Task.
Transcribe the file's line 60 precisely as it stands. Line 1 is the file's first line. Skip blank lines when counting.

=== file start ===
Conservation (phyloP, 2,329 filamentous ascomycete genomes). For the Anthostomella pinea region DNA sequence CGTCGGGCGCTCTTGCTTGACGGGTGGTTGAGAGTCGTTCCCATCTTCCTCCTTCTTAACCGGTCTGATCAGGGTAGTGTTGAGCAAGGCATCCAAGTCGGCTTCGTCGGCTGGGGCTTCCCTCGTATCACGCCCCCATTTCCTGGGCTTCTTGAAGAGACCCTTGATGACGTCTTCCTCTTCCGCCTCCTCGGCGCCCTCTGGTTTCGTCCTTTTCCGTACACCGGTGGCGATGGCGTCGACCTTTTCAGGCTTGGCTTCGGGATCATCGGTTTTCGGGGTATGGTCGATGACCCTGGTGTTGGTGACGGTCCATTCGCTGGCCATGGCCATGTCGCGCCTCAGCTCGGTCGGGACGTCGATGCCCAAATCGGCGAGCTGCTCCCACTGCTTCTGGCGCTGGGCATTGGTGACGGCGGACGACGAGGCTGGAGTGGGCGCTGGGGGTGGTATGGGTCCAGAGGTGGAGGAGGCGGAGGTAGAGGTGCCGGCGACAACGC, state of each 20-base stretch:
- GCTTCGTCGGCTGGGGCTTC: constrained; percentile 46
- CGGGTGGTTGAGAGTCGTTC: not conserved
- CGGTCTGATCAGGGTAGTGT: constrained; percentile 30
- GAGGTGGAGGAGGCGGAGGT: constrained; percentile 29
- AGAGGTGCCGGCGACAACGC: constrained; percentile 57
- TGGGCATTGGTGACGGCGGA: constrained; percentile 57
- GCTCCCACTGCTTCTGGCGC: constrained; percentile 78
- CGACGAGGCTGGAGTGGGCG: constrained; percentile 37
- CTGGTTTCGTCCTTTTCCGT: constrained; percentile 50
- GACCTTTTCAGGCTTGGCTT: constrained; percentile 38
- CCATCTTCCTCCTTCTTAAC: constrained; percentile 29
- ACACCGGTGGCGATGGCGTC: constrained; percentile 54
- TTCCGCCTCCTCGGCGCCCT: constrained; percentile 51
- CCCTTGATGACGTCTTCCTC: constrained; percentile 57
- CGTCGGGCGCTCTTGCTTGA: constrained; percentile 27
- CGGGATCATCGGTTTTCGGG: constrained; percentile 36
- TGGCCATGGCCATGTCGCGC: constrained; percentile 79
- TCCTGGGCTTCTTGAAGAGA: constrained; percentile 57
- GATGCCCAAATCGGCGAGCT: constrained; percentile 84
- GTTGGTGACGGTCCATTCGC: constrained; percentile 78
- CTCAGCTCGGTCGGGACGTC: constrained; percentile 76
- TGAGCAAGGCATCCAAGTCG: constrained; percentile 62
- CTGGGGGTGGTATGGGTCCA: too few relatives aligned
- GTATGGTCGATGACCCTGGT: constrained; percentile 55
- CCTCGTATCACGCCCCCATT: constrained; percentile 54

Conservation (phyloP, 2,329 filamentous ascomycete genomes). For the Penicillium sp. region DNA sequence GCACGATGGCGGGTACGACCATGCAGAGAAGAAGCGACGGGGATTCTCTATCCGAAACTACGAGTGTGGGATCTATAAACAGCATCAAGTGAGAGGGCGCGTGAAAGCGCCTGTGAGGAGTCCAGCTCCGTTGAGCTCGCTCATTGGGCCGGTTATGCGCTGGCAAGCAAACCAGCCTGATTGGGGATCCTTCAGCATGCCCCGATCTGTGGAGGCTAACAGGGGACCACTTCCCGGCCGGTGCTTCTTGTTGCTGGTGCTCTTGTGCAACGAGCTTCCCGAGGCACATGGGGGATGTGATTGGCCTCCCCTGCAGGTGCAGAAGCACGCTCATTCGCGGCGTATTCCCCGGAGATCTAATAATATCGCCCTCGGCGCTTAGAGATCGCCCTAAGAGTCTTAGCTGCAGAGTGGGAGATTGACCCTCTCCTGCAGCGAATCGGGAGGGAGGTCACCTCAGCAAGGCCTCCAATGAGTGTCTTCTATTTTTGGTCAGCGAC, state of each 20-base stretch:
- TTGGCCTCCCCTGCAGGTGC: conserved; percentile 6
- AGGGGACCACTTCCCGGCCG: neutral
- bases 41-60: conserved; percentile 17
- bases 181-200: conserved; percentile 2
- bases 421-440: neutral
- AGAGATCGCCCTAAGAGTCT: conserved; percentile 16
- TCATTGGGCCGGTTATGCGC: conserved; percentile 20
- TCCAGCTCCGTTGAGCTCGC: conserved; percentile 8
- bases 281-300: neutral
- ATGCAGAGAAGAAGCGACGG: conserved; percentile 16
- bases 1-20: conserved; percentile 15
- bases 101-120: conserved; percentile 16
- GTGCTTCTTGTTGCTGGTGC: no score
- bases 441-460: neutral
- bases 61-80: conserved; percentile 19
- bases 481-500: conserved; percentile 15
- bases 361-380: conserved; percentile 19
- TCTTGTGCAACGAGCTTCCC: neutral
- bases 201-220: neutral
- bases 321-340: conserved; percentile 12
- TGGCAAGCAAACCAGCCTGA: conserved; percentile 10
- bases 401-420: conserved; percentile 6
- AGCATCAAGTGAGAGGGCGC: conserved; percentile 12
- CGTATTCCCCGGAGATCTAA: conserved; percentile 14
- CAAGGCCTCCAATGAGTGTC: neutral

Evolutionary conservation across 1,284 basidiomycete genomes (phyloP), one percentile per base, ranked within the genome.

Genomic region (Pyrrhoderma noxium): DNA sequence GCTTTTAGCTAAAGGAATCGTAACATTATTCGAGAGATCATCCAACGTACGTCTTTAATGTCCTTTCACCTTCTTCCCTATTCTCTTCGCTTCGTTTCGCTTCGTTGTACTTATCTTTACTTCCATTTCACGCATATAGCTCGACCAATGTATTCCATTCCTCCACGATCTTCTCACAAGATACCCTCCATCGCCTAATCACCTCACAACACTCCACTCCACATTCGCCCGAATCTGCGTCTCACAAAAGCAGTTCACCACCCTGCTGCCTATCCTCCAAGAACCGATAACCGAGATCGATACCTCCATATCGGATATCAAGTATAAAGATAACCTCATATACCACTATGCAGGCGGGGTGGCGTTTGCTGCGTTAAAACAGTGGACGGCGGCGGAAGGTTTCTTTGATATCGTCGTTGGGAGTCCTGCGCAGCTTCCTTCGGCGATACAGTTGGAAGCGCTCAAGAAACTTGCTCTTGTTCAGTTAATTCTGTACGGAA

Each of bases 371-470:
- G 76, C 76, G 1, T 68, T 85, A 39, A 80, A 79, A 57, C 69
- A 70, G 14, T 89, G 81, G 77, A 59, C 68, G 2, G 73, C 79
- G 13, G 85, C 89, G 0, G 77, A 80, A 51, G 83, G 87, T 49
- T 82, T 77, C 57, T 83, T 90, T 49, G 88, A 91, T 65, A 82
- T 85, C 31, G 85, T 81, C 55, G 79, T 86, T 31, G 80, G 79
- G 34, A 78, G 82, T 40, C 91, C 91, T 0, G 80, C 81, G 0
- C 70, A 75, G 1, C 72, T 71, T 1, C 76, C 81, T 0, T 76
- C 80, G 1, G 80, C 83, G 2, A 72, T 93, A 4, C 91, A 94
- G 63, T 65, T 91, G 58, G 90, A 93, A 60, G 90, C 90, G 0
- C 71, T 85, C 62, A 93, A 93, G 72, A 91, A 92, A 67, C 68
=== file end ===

- T 85, C 31, G 85, T 81, C 55, G 79, T 86, T 31, G 80, G 79